Charles Isherwood's article ran in The New York Times, 11/2/09.)

Sisterly Bonds, Tight Enough to Strangle

By their nature people are talkers,” says Breda, one of three sisters presiding over a mad, mostly tea-less tea party in “The New Electric Ballroom,” a comedy written and directed by the singular Irish playwright Enda Walsh that opened on Sunday night at St. Ann’s Warehouse. “You can’t deny that,” she continues in an agonized, breathless mumble. “You can, but you’d be affirming what you’re arguing against, and what would the point of that be? No point.”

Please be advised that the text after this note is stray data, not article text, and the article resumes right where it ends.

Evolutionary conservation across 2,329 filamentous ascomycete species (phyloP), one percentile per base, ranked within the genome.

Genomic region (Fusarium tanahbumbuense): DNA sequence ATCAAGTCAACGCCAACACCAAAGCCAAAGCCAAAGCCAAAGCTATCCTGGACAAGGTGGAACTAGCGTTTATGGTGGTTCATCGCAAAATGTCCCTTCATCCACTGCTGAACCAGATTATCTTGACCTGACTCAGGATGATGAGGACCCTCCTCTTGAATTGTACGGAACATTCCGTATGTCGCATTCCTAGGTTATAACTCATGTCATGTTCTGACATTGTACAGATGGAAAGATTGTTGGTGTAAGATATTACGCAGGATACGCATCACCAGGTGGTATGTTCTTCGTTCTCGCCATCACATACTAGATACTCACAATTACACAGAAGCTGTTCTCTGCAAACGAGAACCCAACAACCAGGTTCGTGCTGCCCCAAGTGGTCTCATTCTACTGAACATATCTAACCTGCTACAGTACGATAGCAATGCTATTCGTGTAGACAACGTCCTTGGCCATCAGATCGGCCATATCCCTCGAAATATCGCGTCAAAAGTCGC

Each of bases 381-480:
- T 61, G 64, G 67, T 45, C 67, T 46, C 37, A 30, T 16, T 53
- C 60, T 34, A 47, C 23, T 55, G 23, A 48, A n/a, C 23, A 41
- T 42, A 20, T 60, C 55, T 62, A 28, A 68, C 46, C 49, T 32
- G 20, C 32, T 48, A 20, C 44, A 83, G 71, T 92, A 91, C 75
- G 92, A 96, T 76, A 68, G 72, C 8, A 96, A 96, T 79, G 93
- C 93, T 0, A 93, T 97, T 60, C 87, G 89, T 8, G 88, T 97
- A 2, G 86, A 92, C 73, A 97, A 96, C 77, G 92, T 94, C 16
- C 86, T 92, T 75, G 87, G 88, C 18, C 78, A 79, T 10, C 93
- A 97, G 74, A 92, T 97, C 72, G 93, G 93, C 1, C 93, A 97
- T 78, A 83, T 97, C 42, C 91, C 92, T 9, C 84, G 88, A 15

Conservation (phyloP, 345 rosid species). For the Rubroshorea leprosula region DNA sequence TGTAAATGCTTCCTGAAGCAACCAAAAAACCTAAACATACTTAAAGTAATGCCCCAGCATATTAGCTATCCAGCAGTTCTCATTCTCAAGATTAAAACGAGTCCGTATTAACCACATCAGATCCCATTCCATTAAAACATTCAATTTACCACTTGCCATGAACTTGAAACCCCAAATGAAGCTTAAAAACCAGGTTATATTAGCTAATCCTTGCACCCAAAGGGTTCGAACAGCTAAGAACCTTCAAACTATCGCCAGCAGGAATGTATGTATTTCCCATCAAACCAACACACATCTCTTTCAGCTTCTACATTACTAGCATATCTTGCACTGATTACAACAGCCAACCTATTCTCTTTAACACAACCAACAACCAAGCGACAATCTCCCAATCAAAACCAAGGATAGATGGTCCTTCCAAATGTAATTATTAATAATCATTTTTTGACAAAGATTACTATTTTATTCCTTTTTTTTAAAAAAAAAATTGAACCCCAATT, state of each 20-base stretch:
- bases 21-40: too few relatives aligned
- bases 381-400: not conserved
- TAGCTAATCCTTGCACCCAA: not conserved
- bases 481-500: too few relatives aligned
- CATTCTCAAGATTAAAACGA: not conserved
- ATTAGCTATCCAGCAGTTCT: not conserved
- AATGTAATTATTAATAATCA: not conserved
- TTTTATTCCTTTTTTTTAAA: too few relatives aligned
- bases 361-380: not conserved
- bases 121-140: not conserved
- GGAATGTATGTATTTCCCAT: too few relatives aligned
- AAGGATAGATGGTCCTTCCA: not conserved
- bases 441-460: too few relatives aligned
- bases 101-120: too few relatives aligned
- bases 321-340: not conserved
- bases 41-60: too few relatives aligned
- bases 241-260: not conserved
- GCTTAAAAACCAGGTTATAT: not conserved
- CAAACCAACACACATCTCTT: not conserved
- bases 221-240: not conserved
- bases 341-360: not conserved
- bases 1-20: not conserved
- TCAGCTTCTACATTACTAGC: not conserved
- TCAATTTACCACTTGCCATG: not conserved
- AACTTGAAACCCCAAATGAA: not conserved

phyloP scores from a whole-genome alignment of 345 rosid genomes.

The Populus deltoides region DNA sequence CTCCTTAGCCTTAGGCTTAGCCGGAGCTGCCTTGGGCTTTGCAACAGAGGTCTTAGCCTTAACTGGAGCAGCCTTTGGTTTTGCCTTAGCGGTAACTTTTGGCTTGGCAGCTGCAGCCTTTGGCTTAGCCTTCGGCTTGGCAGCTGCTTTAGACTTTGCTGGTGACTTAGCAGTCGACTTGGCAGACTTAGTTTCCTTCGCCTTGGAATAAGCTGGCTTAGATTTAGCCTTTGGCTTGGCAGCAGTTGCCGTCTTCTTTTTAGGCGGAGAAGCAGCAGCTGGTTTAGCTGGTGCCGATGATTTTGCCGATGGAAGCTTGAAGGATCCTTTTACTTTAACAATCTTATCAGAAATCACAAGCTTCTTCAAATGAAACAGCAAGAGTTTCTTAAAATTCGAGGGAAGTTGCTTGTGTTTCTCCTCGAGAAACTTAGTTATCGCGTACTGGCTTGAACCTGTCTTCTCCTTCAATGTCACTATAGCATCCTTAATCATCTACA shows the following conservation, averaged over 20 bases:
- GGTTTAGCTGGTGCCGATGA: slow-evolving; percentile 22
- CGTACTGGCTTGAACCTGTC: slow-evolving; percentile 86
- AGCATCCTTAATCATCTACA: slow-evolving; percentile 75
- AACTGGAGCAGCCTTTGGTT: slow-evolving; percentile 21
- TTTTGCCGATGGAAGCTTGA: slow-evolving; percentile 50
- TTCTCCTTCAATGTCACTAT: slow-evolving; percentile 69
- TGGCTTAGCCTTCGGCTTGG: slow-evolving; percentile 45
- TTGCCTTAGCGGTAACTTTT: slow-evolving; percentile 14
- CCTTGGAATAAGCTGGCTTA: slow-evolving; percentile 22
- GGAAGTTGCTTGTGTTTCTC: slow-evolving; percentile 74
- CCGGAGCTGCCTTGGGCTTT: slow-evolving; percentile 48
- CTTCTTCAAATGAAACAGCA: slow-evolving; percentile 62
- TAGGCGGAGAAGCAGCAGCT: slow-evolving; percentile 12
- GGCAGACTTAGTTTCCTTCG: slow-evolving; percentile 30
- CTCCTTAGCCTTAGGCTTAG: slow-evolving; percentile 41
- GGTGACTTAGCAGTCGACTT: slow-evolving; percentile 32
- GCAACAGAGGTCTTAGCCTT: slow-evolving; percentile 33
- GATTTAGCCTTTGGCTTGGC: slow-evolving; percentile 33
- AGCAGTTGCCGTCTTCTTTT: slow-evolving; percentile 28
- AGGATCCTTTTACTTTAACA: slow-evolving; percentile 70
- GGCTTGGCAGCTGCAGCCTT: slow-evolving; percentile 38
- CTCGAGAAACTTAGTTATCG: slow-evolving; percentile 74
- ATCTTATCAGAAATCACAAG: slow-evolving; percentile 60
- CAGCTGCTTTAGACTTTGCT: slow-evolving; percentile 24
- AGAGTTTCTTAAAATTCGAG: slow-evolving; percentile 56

This irrefutable bit of logic is among the more clear-eyed moments in this mordantly funny, weirdly transfixing play. And while the need to speak may be a natural inheritance, for some people it is much more. Breda and her sister Clara chatter away to convince themselves they are alive, but also to avoid truly living. “There’s a terrible lull in the conversation,” Clara says with a squirm when the chatter stops. “The sort of lull that can get you worrying about other things.” It’s an observation Samuel Beckett would surely approve.

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